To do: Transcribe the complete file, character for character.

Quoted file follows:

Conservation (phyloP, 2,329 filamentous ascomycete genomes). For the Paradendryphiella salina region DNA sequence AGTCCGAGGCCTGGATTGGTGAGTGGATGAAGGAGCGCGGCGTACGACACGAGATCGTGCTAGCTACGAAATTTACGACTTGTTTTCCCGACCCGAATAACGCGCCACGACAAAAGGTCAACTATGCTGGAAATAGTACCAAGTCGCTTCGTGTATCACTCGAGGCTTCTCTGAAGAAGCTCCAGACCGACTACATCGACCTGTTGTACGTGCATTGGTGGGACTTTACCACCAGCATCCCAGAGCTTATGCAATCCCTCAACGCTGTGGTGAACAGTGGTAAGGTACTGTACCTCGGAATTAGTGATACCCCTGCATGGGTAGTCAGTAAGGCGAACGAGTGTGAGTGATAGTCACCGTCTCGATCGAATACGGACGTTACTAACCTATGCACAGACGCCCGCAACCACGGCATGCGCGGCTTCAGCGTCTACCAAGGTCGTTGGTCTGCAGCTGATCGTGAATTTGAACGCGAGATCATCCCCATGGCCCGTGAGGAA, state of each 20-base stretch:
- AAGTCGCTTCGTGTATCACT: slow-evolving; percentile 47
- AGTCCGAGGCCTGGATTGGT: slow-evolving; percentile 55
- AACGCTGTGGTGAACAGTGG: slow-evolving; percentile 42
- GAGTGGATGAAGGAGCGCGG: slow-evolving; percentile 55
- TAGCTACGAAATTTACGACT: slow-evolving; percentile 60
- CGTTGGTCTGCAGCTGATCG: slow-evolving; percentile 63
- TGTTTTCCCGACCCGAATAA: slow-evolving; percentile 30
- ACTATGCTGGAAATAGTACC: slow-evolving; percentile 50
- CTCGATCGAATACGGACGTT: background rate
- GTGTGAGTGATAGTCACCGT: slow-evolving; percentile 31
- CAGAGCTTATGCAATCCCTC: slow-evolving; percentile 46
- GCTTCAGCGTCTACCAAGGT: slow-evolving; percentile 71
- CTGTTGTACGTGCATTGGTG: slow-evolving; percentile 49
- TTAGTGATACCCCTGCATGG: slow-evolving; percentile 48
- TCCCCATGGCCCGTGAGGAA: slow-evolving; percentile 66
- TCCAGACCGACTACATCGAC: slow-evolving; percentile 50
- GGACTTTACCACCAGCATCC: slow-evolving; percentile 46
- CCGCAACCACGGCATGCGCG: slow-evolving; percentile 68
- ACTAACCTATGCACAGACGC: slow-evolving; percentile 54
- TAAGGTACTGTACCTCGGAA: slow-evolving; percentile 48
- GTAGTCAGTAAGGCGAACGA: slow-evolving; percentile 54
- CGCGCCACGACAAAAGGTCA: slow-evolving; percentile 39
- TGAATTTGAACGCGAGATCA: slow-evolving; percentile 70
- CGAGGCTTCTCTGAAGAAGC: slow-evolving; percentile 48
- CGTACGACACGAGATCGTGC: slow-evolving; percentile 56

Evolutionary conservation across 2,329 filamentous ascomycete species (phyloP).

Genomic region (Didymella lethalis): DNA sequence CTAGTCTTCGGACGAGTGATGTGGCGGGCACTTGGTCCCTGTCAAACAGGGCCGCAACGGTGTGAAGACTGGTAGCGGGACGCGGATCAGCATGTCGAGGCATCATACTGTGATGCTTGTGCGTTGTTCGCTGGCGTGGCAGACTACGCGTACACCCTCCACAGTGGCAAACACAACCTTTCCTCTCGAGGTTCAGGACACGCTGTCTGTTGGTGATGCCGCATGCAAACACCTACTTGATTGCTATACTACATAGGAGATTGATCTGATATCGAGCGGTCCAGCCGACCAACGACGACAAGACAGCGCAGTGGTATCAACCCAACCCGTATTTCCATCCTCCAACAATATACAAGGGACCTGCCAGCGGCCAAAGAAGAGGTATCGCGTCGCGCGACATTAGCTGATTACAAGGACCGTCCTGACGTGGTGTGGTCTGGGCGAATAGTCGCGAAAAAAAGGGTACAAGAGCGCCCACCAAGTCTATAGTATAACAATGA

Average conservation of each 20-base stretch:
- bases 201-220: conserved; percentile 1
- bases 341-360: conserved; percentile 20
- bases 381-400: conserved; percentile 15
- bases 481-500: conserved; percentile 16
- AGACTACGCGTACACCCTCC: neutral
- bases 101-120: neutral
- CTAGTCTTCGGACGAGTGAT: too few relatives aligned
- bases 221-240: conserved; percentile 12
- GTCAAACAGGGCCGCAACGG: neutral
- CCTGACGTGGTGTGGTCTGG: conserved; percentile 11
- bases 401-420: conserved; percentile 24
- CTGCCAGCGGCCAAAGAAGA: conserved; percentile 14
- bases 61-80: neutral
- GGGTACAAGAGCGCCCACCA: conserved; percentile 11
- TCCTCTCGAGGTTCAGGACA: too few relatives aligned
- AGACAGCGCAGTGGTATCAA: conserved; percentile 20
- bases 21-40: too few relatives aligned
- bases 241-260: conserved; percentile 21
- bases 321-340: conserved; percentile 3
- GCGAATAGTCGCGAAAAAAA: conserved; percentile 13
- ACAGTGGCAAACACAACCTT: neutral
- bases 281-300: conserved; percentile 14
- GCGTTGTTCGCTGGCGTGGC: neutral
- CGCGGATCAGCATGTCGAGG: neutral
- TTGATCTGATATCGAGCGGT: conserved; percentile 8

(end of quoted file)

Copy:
Conservation (phyloP, 2,329 filamentous ascomycete genomes). For the Paradendryphiella salina region DNA sequence AGTCCGAGGCCTGGATTGGTGAGTGGATGAAGGAGCGCGGCGTACGACACGAGATCGTGCTAGCTACGAAATTTACGACTTGTTTTCCCGACCCGAATAACGCGCCACGACAAAAGGTCAACTATGCTGGAAATAGTACCAAGTCGCTTCGTGTATCACTCGAGGCTTCTCTGAAGAAGCTCCAGACCGACTACATCGACCTGTTGTACGTGCATTGGTGGGACTTTACCACCAGCATCCCAGAGCTTATGCAATCCCTCAACGCTGTGGTGAACAGTGGTAAGGTACTGTACCTCGGAATTAGTGATACCCCTGCATGGGTAGTCAGTAAGGCGAACGAGTGTGAGTGATAGTCACCGTCTCGATCGAATACGGACGTTACTAACCTATGCACAGACGCCCGCAACCACGGCATGCGCGGCTTCAGCGTCTACCAAGGTCGTTGGTCTGCAGCTGATCGTGAATTTGAACGCGAGATCATCCCCATGGCCCGTGAGGAA, state of each 20-base stretch:
- AAGTCGCTTCGTGTATCACT: slow-evolving; percentile 47
- AGTCCGAGGCCTGGATTGGT: slow-evolving; percentile 55
- AACGCTGTGGTGAACAGTGG: slow-evolving; percentile 42
- GAGTGGATGAAGGAGCGCGG: slow-evolving; percentile 55
- TAGCTACGAAATTTACGACT: slow-evolving; percentile 60
- CGTTGGTCTGCAGCTGATCG: slow-evolving; percentile 63
- TGTTTTCCCGACCCGAATAA: slow-evolving; percentile 30
- ACTATGCTGGAAATAGTACC: slow-evolving; percentile 50
- CTCGATCGAATACGGACGTT: background rate
- GTGTGAGTGATAGTCACCGT: slow-evolving; percentile 31
- CAGAGCTTATGCAATCCCTC: slow-evolving; percentile 46
- GCTTCAGCGTCTACCAAGGT: slow-evolving; percentile 71
- CTGTTGTACGTGCATTGGTG: slow-evolving; percentile 49
- TTAGTGATACCCCTGCATGG: slow-evolving; percentile 48
- TCCCCATGGCCCGTGAGGAA: slow-evolving; percentile 66
- TCCAGACCGACTACATCGAC: slow-evolving; percentile 50
- GGACTTTACCACCAGCATCC: slow-evolving; percentile 46
- CCGCAACCACGGCATGCGCG: slow-evolving; percentile 68
- ACTAACCTATGCACAGACGC: slow-evolving; percentile 54
- TAAGGTACTGTACCTCGGAA: slow-evolving; percentile 48
- GTAGTCAGTAAGGCGAACGA: slow-evolving; percentile 54
- CGCGCCACGACAAAAGGTCA: slow-evolving; percentile 39
- TGAATTTGAACGCGAGATCA: slow-evolving; percentile 70
- CGAGGCTTCTCTGAAGAAGC: slow-evolving; percentile 48
- CGTACGACACGAGATCGTGC: slow-evolving; percentile 56

Evolutionary conservation across 2,329 filamentous ascomycete species (phyloP).

Genomic region (Didymella lethalis): DNA sequence CTAGTCTTCGGACGAGTGATGTGGCGGGCACTTGGTCCCTGTCAAACAGGGCCGCAACGGTGTGAAGACTGGTAGCGGGACGCGGATCAGCATGTCGAGGCATCATACTGTGATGCTTGTGCGTTGTTCGCTGGCGTGGCAGACTACGCGTACACCCTCCACAGTGGCAAACACAACCTTTCCTCTCGAGGTTCAGGACACGCTGTCTGTTGGTGATGCCGCATGCAAACACCTACTTGATTGCTATACTACATAGGAGATTGATCTGATATCGAGCGGTCCAGCCGACCAACGACGACAAGACAGCGCAGTGGTATCAACCCAACCCGTATTTCCATCCTCCAACAATATACAAGGGACCTGCCAGCGGCCAAAGAAGAGGTATCGCGTCGCGCGACATTAGCTGATTACAAGGACCGTCCTGACGTGGTGTGGTCTGGGCGAATAGTCGCGAAAAAAAGGGTACAAGAGCGCCCACCAAGTCTATAGTATAACAATGA

Average conservation of each 20-base stretch:
- bases 201-220: conserved; percentile 1
- bases 341-360: conserved; percentile 20
- bases 381-400: conserved; percentile 15
- bases 481-500: conserved; percentile 16
- AGACTACGCGTACACCCTCC: neutral
- bases 101-120: neutral
- CTAGTCTTCGGACGAGTGAT: too few relatives aligned
- bases 221-240: conserved; percentile 12
- GTCAAACAGGGCCGCAACGG: neutral
- CCTGACGTGGTGTGGTCTGG: conserved; percentile 11
- bases 401-420: conserved; percentile 24
- CTGCCAGCGGCCAAAGAAGA: conserved; percentile 14
- bases 61-80: neutral
- GGGTACAAGAGCGCCCACCA: conserved; percentile 11
- TCCTCTCGAGGTTCAGGACA: too few relatives aligned
- AGACAGCGCAGTGGTATCAA: conserved; percentile 20
- bases 21-40: too few relatives aligned
- bases 241-260: conserved; percentile 21
- bases 321-340: conserved; percentile 3
- GCGAATAGTCGCGAAAAAAA: conserved; percentile 13
- ACAGTGGCAAACACAACCTT: neutral
- bases 281-300: conserved; percentile 14
- GCGTTGTTCGCTGGCGTGGC: neutral
- CGCGGATCAGCATGTCGAGG: neutral
- TTGATCTGATATCGAGCGGT: conserved; percentile 8